Partnership to build Regional Green Economy
|Richmond, CA - The East Bay took a big step towards becoming one of the nation’s green economic engines with the announcement of the East Bay Green Corridor Partnership today. On Monday, December 3, 2007, the Mayors of Oakland, Berkeley, Richmond, and Emeryville joined with the leaders of the University of California, Berkeley and Lawrence Berkeley National Laboratory to sign a Statement of Principles launching a cooperative effort to lead the world in environmental innovation, emerging green business and industry, green jobs, and renewable energy.
The immediate next step is the cities will jointly go after a federal earmark for green collar jobs and workforce development funds for 2008. At a press conference that took place at SunPower Corp.’s new Richmond facility, the four cities and the two research institutions pledged to work together to harness the human, intellectual, and economic resources of the region. The East Bay Green Corridor Partnership Statement of Principles states:
Mayors McLaughlin, Bates, Dellums, and Davis, joined UC Berkeley Chancellor Birgeneau and LBNL Director Chu to launch the ‘East Bay Green Corridor’ and build the region into a national center for environmental business, industry, and jobs.
Specifically, the six signatories on the Statement of Principles agreed to hold an annual green economic summit, set quarterly meetings of the directors of economic development, workforce development and technology transfer offices, and to coordinate a major new regional green job training and placement effort. Other joint efforts will be developed.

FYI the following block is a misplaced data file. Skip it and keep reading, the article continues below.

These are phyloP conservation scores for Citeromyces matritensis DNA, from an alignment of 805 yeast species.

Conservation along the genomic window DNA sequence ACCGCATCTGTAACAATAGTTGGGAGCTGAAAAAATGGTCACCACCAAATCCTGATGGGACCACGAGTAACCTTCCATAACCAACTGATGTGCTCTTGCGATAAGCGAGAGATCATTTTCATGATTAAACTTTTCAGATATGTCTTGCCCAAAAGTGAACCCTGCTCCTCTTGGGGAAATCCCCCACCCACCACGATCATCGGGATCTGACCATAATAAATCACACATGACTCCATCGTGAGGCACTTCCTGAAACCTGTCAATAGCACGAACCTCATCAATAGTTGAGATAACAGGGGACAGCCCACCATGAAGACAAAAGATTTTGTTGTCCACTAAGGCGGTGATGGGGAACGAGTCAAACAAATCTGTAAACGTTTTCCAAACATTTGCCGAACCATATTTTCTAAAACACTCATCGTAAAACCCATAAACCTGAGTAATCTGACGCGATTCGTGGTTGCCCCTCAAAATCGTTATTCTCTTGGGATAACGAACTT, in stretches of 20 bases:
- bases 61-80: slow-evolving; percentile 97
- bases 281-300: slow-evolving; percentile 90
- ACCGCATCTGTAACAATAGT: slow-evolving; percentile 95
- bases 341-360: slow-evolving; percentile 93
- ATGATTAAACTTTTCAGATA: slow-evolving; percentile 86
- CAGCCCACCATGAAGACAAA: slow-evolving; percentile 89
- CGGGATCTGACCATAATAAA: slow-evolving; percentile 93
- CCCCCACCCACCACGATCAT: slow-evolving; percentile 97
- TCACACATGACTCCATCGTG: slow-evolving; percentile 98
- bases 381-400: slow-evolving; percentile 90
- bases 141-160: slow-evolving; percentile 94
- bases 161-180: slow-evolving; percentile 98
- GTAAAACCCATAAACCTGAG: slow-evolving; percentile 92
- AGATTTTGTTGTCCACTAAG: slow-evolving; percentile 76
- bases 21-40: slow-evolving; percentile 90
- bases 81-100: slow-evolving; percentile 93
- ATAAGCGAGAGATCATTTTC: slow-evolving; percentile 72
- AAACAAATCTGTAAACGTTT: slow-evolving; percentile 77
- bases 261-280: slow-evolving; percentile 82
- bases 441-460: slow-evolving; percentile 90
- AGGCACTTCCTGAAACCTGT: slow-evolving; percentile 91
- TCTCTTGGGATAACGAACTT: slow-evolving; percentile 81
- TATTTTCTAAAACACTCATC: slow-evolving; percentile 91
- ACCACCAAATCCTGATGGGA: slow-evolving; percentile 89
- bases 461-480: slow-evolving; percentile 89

Some information on each of the participating entities and statements prepared prior to the event:
Over the past several years, Berkeley has regularly been named among the greenest and most sustainable cities in the United State s and it was recently ranked as one of the top five cities best situated to lead the “Clean Tech” economy. Last year, Berkeley voters passed Measure G, a first in the nation ballot measure directing the City to reduce greenhouse gas emissions by 80% by the year 2050. “Berkeley is known as one of the world’s most innovative and creative places, but our economic success is tied directly to the success of our neighbors and our region,” said Berkeley Mayor Tom Bates. “It is vitally important that we keep the innovative ideas, companies, and jobs here in our area.”
Oakland was the first city in the nation to initiate a plan to get to oil independence by 2020 and also the first city in the nation to pass laws replacing plastic and Styrofoam materials in restaurants with compostable materials. In 2007, Oakland allocated $200,000 for green jobs development and training. “This nature of collaboration is crucial to sustain our collective effort to remain a regional leader in the emerging green industry. Uniting these four cities behind this goal will do a great deal to coordinate our business, government and community resources,” said Oakland Mayor Ron Dellums.